This study evaluated the feasibility of using the youth Weight, Activity, Variety, and Excess (WAVE) screener in a classroom setting for assessing student weight control intentions and the extent to which they used the WAVE strategies to control their weight.Methods
The Youth WAVE Screener was administered to fifth-grade students in an inner-city school located in the Bronx, New York. The study was conducted in part to increase student awareness of snack foods and sugary beverages in relation to weight.Results
Of the 169 students who completed the survey, 45.5% (n = 77) were trying to lose weight. Students who were trying to lose weight were more likely to have low-fat dairy products, less likely to have sugary beverages, and less likely to eat junk foods than those who were not trying to lose weight. Students who reported exercising 3 times weekly were more likely to report healthier dietary patterns and less sedentary behaviors than were students who exercise less often. Feedback and dialogue with fifth graders addressed the relationship between TV viewing and eating behavior, advertisement, availability, and preferences of fruits and vegetables.Conclusions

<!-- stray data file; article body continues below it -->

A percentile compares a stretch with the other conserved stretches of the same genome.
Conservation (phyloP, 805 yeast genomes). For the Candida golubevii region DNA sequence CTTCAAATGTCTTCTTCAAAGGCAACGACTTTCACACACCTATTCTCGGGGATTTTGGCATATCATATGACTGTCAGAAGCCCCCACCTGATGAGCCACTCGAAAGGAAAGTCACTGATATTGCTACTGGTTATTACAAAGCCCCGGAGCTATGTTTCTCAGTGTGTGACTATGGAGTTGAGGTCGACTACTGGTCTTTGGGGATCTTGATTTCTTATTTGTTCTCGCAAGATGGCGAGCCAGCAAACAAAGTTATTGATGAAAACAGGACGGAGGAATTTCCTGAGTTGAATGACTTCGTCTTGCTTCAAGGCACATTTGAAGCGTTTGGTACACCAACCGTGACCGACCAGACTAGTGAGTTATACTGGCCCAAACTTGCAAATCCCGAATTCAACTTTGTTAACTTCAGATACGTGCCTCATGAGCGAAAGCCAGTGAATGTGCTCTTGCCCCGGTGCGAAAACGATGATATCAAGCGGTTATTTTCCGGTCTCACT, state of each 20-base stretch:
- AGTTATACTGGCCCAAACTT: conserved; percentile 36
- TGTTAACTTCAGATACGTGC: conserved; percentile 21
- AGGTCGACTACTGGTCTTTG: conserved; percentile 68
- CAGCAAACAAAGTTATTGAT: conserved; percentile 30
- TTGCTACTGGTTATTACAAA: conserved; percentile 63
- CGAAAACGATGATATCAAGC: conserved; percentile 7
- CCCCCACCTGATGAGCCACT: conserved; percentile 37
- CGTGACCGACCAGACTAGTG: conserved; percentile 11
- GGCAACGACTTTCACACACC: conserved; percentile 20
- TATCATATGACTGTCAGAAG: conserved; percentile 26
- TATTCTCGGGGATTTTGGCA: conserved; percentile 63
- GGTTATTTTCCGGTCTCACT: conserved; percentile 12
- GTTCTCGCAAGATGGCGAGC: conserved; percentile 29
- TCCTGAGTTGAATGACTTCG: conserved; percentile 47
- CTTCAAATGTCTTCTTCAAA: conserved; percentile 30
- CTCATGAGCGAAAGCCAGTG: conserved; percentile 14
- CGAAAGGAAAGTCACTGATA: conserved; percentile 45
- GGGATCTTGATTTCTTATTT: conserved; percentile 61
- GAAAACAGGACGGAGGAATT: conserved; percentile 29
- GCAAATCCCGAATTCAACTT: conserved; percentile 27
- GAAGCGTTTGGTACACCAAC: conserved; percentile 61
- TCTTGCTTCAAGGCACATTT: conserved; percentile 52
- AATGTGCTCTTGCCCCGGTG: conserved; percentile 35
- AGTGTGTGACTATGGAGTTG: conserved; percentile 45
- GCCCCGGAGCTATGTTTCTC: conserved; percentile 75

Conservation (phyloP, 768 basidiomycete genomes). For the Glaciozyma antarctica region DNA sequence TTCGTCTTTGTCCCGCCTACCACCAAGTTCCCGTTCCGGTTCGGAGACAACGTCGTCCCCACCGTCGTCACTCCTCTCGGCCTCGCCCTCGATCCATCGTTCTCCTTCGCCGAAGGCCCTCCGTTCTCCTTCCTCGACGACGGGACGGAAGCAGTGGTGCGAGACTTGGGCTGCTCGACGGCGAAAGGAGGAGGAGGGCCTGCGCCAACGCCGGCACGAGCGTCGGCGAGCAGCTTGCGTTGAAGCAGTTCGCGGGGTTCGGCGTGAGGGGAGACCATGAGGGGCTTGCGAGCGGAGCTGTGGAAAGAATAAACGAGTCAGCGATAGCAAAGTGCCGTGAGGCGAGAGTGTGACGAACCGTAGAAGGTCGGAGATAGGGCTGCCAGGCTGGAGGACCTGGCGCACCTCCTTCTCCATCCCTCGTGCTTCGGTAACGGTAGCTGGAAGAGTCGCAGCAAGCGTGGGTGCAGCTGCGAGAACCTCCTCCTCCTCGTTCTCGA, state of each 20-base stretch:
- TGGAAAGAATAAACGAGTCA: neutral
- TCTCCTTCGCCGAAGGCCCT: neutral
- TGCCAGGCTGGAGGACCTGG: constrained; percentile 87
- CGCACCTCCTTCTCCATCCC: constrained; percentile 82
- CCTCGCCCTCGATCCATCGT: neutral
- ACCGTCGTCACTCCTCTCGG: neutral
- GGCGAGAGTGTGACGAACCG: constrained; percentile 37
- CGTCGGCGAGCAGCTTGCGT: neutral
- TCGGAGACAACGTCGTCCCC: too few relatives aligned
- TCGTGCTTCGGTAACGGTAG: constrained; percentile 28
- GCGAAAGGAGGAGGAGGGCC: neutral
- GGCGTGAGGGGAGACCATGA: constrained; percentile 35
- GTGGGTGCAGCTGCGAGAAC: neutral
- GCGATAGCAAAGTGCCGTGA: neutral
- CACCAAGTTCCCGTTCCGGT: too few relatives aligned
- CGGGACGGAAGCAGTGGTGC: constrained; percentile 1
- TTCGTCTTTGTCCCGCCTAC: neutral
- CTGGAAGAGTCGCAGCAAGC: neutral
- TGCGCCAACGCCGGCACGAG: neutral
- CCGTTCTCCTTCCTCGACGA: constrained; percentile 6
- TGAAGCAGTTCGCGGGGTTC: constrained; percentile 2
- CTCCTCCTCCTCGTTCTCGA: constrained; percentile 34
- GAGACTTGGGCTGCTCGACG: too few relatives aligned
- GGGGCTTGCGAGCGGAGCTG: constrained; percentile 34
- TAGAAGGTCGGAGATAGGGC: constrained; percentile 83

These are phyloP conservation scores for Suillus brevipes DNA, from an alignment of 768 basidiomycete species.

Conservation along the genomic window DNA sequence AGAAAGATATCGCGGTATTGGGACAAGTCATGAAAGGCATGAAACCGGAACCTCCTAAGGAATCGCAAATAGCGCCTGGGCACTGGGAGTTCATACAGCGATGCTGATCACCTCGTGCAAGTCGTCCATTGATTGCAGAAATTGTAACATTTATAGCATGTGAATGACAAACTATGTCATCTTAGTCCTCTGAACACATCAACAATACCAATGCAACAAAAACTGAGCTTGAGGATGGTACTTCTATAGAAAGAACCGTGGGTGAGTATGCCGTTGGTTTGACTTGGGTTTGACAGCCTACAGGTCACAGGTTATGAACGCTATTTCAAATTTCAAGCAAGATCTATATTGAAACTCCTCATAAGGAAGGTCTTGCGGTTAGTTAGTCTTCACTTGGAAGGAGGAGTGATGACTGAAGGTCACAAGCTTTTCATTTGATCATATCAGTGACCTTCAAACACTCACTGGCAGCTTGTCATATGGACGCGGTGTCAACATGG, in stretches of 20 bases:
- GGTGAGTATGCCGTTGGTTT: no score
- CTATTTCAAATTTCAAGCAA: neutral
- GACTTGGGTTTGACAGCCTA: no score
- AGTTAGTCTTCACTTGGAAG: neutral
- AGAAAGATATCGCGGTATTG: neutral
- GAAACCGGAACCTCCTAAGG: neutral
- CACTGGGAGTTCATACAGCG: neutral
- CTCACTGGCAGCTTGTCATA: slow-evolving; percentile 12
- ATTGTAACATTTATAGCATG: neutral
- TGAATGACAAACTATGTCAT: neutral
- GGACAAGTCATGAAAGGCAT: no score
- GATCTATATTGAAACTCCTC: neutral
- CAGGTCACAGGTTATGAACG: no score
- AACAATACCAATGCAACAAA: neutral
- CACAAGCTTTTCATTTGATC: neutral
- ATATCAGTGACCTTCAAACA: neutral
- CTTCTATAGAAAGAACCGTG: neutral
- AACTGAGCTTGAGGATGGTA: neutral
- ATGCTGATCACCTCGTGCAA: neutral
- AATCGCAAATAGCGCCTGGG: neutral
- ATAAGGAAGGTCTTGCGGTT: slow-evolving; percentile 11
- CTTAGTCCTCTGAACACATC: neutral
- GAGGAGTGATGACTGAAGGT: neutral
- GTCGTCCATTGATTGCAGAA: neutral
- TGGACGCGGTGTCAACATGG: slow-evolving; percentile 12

The Youth WAVE Screener can be used to quickly identify children who are concerned about their weight as well as those with dietary and physical activity patterns that may increase the risk of obesity. Diabetes educators can use this screener to start a dialogue with children about their weight-related behaviors.